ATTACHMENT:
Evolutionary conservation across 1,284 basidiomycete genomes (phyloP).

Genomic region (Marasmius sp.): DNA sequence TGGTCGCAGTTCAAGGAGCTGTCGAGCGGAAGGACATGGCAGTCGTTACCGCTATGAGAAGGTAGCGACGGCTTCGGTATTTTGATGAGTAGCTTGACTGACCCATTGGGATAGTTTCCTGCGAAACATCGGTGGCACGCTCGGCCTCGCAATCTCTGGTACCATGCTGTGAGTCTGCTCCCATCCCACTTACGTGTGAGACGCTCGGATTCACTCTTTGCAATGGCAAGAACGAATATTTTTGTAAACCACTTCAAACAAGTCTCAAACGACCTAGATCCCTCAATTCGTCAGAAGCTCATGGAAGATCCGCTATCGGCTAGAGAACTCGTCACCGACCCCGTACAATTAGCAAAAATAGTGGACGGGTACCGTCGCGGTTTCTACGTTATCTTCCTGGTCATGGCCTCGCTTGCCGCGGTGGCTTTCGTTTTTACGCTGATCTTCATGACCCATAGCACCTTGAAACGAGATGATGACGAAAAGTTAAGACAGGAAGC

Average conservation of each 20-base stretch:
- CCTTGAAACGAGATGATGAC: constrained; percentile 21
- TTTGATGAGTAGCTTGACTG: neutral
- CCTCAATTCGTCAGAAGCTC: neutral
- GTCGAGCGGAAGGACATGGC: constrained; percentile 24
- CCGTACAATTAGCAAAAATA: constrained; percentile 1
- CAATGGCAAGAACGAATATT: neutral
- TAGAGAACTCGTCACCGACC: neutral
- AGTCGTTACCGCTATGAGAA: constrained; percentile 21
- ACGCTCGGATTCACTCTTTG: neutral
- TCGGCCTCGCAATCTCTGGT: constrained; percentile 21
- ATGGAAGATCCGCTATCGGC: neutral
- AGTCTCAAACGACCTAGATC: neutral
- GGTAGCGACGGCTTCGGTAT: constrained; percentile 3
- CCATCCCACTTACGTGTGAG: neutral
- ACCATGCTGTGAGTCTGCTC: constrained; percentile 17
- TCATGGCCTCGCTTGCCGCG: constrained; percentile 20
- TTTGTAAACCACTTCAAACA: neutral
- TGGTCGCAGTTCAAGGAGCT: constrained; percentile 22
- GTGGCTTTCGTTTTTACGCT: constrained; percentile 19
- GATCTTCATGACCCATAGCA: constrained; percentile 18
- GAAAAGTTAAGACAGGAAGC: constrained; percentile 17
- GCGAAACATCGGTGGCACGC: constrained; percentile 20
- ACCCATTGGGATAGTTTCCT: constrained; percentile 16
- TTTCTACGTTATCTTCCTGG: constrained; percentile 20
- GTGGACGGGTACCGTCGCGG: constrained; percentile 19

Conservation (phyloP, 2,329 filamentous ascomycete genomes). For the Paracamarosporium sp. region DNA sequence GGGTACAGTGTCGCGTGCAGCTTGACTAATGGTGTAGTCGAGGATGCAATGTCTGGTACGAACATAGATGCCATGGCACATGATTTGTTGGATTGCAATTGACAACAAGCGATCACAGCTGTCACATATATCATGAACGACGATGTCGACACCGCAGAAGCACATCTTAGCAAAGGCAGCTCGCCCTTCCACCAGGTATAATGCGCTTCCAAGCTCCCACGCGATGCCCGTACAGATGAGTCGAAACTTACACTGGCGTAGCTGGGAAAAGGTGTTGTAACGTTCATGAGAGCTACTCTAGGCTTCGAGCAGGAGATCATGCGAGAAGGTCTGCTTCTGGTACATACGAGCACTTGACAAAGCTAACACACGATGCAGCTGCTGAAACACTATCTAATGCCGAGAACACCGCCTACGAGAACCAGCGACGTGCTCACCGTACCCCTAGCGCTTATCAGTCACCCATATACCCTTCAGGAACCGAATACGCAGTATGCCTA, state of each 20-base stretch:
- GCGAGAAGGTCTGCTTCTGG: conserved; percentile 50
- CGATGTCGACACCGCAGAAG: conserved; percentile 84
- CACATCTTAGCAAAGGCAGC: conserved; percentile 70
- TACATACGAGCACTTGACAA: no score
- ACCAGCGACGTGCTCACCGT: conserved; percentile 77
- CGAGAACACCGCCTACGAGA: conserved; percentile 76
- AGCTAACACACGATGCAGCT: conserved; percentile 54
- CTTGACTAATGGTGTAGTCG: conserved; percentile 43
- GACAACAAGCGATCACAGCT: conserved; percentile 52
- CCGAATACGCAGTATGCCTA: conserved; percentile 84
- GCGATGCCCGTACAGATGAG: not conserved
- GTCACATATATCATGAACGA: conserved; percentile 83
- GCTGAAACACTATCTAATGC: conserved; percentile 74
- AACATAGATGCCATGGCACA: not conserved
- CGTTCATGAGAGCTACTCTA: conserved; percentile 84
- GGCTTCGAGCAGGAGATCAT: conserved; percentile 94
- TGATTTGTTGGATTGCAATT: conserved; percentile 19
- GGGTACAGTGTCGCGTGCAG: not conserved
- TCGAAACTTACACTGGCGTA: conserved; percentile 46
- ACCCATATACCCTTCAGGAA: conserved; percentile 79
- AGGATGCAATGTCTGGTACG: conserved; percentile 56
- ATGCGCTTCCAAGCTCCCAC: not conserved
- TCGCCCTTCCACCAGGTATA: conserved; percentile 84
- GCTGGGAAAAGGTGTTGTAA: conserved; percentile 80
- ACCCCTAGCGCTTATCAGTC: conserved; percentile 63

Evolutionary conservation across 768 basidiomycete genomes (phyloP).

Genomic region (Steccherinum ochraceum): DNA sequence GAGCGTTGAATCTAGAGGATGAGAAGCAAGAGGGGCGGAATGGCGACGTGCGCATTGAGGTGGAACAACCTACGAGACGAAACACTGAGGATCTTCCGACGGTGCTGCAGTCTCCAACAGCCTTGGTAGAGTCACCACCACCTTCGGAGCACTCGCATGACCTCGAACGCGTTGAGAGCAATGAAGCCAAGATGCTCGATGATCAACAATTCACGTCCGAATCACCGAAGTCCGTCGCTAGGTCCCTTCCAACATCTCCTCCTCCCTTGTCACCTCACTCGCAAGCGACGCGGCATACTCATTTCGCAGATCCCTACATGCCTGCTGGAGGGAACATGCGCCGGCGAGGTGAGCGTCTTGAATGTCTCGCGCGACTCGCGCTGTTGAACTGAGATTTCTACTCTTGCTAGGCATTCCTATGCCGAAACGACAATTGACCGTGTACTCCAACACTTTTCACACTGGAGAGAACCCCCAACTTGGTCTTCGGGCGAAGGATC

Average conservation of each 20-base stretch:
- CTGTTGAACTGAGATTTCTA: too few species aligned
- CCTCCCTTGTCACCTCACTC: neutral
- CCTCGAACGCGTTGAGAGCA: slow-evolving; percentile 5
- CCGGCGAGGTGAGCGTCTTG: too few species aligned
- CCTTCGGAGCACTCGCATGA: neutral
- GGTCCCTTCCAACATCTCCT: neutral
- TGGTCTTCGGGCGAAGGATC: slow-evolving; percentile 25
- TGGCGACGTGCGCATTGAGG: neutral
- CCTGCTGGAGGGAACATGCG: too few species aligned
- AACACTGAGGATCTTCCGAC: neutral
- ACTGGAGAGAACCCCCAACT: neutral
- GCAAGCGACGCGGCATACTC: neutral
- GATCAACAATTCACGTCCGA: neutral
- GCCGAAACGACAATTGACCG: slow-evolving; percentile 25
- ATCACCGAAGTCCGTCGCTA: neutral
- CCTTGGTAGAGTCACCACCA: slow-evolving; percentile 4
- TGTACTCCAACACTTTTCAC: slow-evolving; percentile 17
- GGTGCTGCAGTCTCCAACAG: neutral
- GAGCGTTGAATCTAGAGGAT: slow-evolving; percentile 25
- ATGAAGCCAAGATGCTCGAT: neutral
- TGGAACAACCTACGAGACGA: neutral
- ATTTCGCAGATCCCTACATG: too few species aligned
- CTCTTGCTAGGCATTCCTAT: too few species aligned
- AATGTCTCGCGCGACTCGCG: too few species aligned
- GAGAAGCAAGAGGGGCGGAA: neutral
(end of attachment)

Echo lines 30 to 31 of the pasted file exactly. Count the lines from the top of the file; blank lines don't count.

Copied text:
- GCGAGAAGGTCTGCTTCTGG: conserved; percentile 50
- CGATGTCGACACCGCAGAAG: conserved; percentile 84